This is a critical time to begin (if you haven’t been already) watching your portions and reducing intake of high calorie foods (sweets, fats etc.). Many people in their 40’s also start developing high cholesterol and therefore, it’s a good idea to reduce saturated fat, trans fats, and cholesterol intake (think animal products and baked goods) and to increase fruits, vegetables and grains more than ever before. But, remember, if you did this in your earlier years, you can potentially avoid the problem at all! J

Women, who have stopped menstruating, need to cut back on iron intake to 8mg per day, increase calcium to 1200 mg per day and Vitamin D to 400 mg per day.

YOUR 50’s

The effects of lifelong eating begin to appear in your 50’s, while at the same time our body continues to slow down. The result: weight gain and possibly disease. Also, women are at a greater risk of osteoporosis and heart disease during this decade due to loss of estrogen, which protects the heart and bones.osteoporosis2

For everyone, a reduction in caloric intake and an increase in activity level is advised to combat the extra pounds. For those who have developed chronic medical conditions, such as high blood pressure or diabetes, a special diet may be advised such as a low sugar or low sodium. For post-menopausal women, 1200 mg calcium per day and 400-800 units of Vitamin D is needed to decrease the risk of osteoporosis.heart_veggies2

Additionally, an emphasis on lower saturated fat and cholesterol foods can continue to help in the prevention of heart disease.


man-progressive-aging2By now, your dietary habits have certainly caught up with you and if they were negative, it’s usually harder to change as you age.

In your 60’s, it is especially important to optimize your intake by choosing nutrient dense foods (fruit, vegetables, grains, dairy, protein) and less of the non-nutritive foods (sweets, chips, fried foods etc) as a way of maintaining a healthy weight. During this decade, your body tends to be less forgiving if you frequently eat these types non-nutritious, high calorie foods.

It is also important to continue taking the recommended 1200mg calcium and 400-800 units of vitamin D since your risk of hip fracture and bone breaks increases as you age.

Also, many older people frequently suffer from constipation as our digestive system slows down and also due to certain medications. To help reduce constipation, it is important to consume a diet filled with high fiber foods such as whole grain breads, cereals, rice, pasta, fruits, and vegetables, and beans. In conjunction with this, it is important to increase water intake.

Your 60’s is also a time when you may start to experience a decline in your immune system, which is why a healthy diet as well as a diet containing probiotics is especially important. Seventy percent of your immune system is located in your digestive system. Probiotics help to maintain a healthy balance of good bacteria in the intestinal tract, which can help promote a healthy immune system.

But, no matter which stage of life you are in, it’s never to late to eat healthy and take good care of yourself! J

2009-print-preview-blogIt’s a new year! If you are like millions of other people, you have made at least one resolution for self-improvement this year. It may even have to do with losing weight or eating better (since these are among the top new years resolutions). While most people have good intentions at the start, within weeks or months, their ammunition is diminished and they’re back to their old ways.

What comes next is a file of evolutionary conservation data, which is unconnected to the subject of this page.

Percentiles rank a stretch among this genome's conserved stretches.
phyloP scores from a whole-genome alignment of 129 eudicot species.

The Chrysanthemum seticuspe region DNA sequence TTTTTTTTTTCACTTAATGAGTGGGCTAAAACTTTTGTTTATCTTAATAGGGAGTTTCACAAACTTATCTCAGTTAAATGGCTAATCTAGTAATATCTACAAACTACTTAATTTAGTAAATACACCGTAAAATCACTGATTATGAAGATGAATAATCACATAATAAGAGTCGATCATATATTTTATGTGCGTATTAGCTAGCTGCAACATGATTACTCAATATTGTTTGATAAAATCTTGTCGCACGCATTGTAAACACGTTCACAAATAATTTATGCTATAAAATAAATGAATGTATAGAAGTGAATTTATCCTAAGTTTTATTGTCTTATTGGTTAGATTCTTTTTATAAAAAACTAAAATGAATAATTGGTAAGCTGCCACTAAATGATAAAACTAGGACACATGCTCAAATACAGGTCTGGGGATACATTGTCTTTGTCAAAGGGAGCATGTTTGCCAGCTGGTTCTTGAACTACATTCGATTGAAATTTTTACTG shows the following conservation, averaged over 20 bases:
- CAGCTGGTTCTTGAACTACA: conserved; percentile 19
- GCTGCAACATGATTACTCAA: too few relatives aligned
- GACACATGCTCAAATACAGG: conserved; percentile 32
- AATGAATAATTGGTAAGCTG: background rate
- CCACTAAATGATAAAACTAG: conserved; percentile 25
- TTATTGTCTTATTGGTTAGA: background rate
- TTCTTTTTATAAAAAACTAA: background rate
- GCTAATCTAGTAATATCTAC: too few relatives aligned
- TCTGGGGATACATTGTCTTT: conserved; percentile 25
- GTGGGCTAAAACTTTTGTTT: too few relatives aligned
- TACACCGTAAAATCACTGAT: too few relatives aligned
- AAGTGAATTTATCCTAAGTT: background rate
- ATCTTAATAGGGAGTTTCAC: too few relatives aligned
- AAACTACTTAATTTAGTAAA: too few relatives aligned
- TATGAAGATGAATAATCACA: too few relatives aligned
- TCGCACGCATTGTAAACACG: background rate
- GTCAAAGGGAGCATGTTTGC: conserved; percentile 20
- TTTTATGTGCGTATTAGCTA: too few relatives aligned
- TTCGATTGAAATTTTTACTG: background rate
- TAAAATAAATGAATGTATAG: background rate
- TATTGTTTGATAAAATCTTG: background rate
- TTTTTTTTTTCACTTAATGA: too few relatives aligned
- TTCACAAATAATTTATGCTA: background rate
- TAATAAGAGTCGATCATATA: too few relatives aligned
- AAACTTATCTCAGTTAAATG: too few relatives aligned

No one ever said change is easy, but, perhaps a few of my tips will help you to reach your nutrition goals and help you to become a healthier person by the end of 2009!

1. Only choose 1 or 2 things to change. Oftentimes, changing too many things at once, is completely overwhelming and sets you up for failure.

2. Be sure to choose something that is meaningful to you. Just because you know you should eat more vegetables,smileyfaceplate does not necessarily mean that it’s important that to you that you do it. But, if you believe that losing 10 pounds will make you feel better about yourself, then you will more likely succeed.

3. Choose realistic goals. If you plan to lose 50 pounds in three months, you will likely be disappointed and frustrated because you aimed too high. Try setting smaller goals, such as losing 4-8 pounds per month.

4. Announce your goals. When you tell others about your goals, you are more likely to succeed because others can help keep you accountable.

5. Write it down on paper. Seeing your goals written on paper can help solidify them and reinforce your commitment.writinggoals Also try posting them in highly visible places for daily reminders.

6. Visualize yourself doing the behavior and what it will feel like for you to attain your goal. For example, if your goal is to eat out less often in order to lose 20 pounds, imagine what and where you will be eating instead of eating out. Also, imagine yourself at 20 pounds less- think about how you would look and feel.

7. Troubleshoot. While imagining yourself modifying your behavior, think about challenges that may come up for you that might steer you away from your behavior. Come up with some solutions for possible challenges. For example, if you’re trying to eat out less often, come up with a response to give your coworkers when they ask you to go out to eat with them for lunch.

popcorn-and-tickets-revised8. Reward yourself! Changing your behavior and putting effort toward self-improvement is not an easy task. Make sure to reward yourself along the way for your hard work. Choose a reward that motivates you. For example, if you love to go to the movies, but, never have time to go, then, treat yourself to a movie each time you reach a certain goal.

9. Don’t stress if you mess up! This is SO important. Oftentimes, I hear clients say they “cheated” or “went off track” and then, “Well, it was all over after that!” It’s important to remember we’re all human and we make mistakes. No one is asking for perfection! So, don’t be hard on yourself if you go back to your old ways for a day or two. The key is being gentle with yourself and knowing how to pick yourself back up to get you where you want to be. It just takes practice! 